Put the butter in a heavy pan. Turn on the heat to medium until butter melts.Turn down the heat until the butter just boils and continue to cook at this heat. Do not cover the pot. The butter will foam and sputter for a while and then begin to quiet down.
Stir it occasionally.
In about 35mins after putting the butter in the pan, it will begin to smell like popcorn and turn a lovely golden colour. Whitish curds will begin to form on the bottom of the pot. When these whitish curds turn a light tan color and sink to the bottom, the ghee is ready. At this point, the sound of the cooking will also change from one of boiling to one of frying, and the large bubbling will stop and a very fine froth will appear on top. Do not leave ghee for a long time without checking. Check regularly to see how it is doing as it can turn very quickly.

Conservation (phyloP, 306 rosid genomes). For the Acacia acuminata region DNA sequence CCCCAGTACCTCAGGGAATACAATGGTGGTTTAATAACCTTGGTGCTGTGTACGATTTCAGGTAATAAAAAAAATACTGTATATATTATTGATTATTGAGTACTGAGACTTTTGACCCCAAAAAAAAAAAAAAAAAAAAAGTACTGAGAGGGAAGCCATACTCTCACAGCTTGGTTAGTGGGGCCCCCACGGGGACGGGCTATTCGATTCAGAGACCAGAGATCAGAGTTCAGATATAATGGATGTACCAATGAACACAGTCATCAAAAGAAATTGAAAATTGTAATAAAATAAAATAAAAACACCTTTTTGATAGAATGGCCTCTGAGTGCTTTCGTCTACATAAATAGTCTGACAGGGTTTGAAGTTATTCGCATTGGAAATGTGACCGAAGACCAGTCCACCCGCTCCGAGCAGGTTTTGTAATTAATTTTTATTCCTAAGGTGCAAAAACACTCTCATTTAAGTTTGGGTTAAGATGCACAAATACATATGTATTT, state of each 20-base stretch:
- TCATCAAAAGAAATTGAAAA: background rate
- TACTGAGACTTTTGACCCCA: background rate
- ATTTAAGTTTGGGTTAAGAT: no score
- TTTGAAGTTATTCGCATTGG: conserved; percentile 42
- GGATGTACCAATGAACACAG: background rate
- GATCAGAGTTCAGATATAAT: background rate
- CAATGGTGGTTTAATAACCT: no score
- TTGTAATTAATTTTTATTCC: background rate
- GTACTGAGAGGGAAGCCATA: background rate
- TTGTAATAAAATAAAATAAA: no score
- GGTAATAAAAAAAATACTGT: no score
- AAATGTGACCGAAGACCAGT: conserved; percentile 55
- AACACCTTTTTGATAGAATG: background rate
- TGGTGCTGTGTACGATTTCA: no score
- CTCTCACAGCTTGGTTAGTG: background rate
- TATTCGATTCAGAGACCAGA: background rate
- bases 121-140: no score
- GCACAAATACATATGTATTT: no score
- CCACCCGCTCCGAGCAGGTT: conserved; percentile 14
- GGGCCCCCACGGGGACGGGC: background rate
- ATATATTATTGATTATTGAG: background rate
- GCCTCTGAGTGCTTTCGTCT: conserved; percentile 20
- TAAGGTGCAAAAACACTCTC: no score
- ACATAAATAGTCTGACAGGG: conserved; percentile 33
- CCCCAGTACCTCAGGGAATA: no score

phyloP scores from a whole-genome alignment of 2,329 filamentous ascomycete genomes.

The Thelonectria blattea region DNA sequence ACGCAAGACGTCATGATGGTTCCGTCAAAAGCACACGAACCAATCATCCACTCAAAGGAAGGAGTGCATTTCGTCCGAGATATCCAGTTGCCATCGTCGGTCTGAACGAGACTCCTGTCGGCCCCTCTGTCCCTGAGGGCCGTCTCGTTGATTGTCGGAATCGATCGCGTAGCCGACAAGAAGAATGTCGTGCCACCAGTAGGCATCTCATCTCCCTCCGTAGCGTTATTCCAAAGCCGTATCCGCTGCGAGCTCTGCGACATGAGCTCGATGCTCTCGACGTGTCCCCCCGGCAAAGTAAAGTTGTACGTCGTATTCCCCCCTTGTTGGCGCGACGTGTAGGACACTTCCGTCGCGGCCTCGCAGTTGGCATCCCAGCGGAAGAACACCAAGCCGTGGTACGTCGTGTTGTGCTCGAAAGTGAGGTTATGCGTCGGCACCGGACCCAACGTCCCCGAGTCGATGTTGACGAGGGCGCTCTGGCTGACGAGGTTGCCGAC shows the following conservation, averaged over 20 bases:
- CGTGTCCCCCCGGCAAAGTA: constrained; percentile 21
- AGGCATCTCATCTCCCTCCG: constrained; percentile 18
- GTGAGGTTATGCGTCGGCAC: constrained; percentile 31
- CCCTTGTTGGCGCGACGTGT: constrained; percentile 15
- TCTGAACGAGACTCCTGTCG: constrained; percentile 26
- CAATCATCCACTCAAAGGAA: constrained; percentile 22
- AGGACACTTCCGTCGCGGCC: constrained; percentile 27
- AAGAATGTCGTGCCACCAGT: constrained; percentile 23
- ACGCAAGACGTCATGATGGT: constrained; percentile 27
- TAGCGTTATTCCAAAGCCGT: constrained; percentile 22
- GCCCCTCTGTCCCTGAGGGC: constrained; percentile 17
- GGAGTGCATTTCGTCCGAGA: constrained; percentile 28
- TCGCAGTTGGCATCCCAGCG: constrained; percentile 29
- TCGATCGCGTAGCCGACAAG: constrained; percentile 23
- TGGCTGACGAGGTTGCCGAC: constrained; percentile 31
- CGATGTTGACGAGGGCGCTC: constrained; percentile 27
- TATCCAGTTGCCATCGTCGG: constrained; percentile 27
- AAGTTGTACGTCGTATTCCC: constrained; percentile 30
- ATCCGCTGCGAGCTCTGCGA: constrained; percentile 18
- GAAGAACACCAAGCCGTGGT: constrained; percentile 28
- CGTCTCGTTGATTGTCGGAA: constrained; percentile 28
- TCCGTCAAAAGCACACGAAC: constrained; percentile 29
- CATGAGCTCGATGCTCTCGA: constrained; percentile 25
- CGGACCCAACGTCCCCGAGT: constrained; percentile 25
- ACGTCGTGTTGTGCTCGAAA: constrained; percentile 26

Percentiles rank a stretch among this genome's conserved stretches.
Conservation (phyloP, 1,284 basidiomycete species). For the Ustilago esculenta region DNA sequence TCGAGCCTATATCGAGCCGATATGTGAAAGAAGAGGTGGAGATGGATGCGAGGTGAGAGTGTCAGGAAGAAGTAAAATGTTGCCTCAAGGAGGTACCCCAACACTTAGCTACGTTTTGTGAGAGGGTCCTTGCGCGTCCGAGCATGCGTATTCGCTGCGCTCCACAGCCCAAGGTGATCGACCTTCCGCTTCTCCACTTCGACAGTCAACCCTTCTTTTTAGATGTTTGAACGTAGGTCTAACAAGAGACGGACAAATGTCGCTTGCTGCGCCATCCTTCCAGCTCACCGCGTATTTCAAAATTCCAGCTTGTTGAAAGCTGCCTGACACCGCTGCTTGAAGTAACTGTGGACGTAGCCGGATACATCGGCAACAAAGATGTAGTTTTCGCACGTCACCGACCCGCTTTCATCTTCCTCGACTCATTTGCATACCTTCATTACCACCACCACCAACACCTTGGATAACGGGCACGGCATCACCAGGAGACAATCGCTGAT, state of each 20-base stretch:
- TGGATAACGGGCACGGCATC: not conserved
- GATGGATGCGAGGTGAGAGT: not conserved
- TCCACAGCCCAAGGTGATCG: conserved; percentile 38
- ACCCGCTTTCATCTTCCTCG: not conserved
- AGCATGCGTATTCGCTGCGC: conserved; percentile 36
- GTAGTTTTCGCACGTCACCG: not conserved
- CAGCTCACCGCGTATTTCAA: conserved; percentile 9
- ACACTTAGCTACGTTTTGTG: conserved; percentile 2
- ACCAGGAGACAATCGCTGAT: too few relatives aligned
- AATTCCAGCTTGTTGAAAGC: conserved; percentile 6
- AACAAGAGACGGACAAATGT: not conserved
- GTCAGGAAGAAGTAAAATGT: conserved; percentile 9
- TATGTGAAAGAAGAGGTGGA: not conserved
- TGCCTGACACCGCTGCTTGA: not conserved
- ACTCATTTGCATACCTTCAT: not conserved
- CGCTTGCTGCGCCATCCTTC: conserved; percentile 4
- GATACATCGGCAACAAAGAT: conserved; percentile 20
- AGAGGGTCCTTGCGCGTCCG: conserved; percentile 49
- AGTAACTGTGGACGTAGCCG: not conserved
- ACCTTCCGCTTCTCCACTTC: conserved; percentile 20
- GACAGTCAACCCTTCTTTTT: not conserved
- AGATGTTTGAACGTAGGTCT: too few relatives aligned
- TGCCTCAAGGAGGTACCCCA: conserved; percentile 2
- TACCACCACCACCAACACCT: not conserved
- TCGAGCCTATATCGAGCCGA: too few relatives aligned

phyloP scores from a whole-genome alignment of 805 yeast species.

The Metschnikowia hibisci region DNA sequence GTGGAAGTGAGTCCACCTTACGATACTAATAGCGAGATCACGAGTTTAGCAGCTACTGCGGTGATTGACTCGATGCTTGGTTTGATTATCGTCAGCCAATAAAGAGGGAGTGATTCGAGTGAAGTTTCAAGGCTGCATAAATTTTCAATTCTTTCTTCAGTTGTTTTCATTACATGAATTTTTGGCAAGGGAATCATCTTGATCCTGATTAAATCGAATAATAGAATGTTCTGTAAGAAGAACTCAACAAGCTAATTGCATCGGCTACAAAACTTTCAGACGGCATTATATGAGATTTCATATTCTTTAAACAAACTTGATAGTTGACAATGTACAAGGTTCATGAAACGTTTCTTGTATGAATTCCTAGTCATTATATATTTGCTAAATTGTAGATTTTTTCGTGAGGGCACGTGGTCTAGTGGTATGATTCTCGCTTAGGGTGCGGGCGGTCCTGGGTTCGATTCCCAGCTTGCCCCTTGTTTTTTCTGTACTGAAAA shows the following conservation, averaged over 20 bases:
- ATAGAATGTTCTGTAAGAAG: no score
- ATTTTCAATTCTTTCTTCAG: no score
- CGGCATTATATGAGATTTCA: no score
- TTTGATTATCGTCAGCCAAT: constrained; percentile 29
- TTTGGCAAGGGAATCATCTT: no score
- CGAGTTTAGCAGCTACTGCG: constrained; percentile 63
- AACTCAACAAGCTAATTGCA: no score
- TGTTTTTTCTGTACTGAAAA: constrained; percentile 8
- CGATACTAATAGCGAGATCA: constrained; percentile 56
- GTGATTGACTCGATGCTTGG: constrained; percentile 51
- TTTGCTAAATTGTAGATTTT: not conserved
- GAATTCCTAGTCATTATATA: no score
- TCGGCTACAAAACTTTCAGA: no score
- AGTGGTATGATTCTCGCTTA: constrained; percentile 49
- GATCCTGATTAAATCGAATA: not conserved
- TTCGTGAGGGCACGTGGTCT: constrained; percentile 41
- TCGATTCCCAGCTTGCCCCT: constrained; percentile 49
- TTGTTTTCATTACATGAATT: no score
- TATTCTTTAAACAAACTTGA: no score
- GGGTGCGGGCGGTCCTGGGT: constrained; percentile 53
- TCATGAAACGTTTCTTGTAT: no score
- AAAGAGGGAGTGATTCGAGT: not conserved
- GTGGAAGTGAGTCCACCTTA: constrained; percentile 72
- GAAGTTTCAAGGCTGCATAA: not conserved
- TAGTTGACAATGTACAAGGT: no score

Take it off the heat immediately, for the ghee is most likely to burn at this stage – and it burns quickly! Burned ghee has a nutty smell and a dull, slightly brownish colour.
Let the ghee cool for a few minutes.
Pour the ghee through a tea-strainer, layers of cheesecloth or just very carefully (leaving behind the curds) into an earthenware, glass or metal container with a tight lid. Discard the curds at the bottom of the pan.
Ghee can be kept on the kitchen shelf, uncovered. It does not need refrigeration but it can be useful to keep one out on the shelf and the others in the fridge. The medicinal properties are said to improve with age. Don’t spoon out the ghee with a wet spoon or allow any water to get into the container as this will create conditions for bacteria to grow and will spoil the ghee.